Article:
claim to being the most cost-efficient national rail system in the
world by one very important yardstick: the company's revenue
covers about 80 percent of its operating costs. No other national
public rail system anywhere comes close to that.
Make no mistake, however: Amtrak will always need sup-
port from federal and state governments. Indeed, many states are
already subsidizing many of the short-haul Amtrak trains that
operate within their borders. They understand those trains are
providing essential transportation links for their citizens. Califor-
nia is at the top of this list, with heavy financial support of Pacific
Surfliner trains, which operate between San Luis Obispo and San
Diego through Los Angeles; the Capitol Corridor trains, which
run throughout the Bay Area; and the San Joachin trains, which
operate through the central part of the state.
Washington and Oregon chip in to support the Cascade ser-
vice. These trains operate between Eugene, Oregon; Portland,
Oregon; and Seattle, Washington. There is additional service into
Vancouver, British Columbia.
Maine and Massachusetts subsidize the Downeaster, which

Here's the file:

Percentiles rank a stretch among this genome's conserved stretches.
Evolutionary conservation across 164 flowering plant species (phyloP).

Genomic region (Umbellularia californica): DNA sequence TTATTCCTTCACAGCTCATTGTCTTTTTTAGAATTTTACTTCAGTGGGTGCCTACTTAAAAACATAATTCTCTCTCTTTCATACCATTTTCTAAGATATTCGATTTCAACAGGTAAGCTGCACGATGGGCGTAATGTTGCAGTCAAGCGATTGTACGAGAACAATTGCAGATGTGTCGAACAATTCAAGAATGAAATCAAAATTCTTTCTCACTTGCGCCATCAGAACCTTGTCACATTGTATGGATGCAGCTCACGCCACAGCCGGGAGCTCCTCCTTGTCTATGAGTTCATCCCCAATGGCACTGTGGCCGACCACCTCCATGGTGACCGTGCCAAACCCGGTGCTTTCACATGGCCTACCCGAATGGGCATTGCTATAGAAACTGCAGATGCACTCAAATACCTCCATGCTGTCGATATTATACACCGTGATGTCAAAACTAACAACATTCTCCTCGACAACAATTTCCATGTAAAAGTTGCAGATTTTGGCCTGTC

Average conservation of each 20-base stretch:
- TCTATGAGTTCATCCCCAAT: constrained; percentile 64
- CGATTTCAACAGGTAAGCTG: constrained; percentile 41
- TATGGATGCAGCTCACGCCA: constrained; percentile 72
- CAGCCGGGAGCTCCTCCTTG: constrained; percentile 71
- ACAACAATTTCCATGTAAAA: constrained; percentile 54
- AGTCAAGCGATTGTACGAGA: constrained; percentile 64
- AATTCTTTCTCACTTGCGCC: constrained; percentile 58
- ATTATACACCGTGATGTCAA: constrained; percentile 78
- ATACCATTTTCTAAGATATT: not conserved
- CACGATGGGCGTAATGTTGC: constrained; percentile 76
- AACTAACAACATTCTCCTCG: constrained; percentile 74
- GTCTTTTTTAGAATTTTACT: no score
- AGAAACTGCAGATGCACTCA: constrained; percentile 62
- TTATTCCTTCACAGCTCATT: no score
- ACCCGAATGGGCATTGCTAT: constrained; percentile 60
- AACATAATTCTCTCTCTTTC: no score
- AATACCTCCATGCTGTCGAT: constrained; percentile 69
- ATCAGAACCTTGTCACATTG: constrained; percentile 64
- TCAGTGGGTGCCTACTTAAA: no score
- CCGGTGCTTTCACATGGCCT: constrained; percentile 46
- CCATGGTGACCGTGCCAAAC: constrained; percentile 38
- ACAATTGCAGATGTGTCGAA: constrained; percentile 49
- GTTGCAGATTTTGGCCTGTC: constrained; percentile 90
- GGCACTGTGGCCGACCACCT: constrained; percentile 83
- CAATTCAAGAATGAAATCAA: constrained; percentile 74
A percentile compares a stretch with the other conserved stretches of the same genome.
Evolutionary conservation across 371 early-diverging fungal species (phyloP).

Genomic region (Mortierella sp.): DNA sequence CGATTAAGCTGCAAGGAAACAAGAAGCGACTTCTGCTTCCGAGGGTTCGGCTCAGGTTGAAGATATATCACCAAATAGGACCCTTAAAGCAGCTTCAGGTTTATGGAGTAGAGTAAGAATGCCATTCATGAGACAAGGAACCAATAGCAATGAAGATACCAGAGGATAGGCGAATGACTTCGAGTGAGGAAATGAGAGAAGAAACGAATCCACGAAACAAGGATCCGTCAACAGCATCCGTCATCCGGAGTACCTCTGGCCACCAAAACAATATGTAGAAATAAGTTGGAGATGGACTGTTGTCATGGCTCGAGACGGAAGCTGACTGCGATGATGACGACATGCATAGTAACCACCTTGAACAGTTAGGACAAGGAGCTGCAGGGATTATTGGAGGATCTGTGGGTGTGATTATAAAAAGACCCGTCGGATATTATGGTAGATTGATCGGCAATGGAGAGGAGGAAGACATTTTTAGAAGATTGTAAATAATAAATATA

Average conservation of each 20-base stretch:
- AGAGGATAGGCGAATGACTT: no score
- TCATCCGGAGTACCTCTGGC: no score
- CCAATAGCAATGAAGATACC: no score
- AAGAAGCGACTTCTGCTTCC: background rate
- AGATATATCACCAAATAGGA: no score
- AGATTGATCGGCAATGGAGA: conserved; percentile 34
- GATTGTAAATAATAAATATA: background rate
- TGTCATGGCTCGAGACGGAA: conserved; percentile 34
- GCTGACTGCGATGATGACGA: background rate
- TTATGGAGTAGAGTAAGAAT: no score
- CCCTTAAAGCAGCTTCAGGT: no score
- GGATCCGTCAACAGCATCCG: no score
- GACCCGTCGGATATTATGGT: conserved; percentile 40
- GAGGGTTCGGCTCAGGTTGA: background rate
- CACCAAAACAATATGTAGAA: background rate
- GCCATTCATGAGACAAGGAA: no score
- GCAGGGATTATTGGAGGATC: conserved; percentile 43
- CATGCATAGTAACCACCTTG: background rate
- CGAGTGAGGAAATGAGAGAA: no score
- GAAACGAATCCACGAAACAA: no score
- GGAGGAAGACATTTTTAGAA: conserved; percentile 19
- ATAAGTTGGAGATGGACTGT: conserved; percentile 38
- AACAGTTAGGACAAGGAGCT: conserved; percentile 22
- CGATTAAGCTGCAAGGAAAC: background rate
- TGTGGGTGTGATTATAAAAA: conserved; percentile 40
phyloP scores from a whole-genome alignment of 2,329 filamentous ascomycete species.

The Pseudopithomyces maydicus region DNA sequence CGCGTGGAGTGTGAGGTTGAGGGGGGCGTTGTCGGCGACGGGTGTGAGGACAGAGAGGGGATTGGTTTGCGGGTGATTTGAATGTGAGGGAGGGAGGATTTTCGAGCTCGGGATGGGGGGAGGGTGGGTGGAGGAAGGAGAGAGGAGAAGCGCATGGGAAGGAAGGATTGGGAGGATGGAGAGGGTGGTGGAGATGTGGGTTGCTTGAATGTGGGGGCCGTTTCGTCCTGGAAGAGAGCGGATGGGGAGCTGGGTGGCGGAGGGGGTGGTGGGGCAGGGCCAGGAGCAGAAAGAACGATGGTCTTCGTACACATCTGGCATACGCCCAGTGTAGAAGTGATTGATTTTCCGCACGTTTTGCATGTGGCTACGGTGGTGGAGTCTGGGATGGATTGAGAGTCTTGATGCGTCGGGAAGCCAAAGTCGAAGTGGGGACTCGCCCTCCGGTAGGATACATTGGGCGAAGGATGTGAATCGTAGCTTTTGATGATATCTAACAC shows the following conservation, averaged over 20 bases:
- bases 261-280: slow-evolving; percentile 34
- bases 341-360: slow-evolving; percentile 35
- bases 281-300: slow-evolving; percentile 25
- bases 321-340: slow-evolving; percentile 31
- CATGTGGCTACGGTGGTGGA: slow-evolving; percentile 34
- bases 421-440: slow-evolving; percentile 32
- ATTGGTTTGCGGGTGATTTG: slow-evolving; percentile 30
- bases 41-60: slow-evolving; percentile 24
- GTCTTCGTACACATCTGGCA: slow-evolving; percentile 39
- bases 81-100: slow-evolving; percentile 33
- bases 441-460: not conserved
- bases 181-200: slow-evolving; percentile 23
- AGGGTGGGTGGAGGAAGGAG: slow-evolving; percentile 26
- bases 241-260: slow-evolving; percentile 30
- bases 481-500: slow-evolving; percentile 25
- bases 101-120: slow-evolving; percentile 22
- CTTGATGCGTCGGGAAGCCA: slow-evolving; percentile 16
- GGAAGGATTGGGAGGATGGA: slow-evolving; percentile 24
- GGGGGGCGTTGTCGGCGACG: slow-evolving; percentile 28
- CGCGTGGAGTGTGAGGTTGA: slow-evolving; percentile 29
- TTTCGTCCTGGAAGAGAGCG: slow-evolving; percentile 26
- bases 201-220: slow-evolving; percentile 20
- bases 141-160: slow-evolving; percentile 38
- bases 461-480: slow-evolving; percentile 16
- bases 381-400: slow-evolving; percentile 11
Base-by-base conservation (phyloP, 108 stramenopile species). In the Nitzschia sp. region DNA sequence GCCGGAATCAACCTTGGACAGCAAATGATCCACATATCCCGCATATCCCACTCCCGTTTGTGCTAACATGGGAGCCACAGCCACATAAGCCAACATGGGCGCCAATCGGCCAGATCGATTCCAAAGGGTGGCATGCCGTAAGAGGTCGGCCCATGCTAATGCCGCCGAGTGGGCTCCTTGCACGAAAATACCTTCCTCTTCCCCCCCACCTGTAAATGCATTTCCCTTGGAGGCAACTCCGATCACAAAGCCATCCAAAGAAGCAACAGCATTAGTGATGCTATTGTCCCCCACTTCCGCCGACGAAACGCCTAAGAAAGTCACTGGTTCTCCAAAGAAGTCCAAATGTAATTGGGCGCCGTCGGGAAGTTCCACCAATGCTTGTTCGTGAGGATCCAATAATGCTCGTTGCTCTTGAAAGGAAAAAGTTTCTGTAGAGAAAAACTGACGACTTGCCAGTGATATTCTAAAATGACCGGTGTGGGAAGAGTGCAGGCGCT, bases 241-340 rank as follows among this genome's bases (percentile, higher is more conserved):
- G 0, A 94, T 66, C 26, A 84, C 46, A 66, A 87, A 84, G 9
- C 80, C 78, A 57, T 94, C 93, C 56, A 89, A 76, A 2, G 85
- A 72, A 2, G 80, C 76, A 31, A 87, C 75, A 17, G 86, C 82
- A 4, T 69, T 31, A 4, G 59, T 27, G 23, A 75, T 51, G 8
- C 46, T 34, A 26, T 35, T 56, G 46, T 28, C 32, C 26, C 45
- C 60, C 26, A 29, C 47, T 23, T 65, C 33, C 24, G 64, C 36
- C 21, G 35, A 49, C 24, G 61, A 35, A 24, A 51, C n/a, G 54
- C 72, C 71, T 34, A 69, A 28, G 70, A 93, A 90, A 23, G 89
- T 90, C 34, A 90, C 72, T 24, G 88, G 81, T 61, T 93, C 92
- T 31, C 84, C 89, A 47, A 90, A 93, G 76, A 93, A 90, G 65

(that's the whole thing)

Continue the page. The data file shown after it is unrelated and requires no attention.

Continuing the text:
runs between Portland and Boston. The State of Illinois helps
to fund trains running between Chicago and Quincy, between
Chicago and Carbondale, and also from Chicago to St. Louis,
Missouri. Then there's Michigan, which supports trains between
Detroit, Pontiac, and Grand Rapids. There are others, too, but
the point is that all of these states have recognized the importance
of a rail system to their citizens—that is, to their taxpayers.
What Amtrak really needs—in fact, all Amtrak has ever
needed—is a stable source of adequate funding. The key words
are stable and adequate . How can Amtrak be expected to plan
for the orderly replacement of worn-out equipment, for example,
if they have no idea from one year to the next how much money
will be coming from the government? With stable and adequate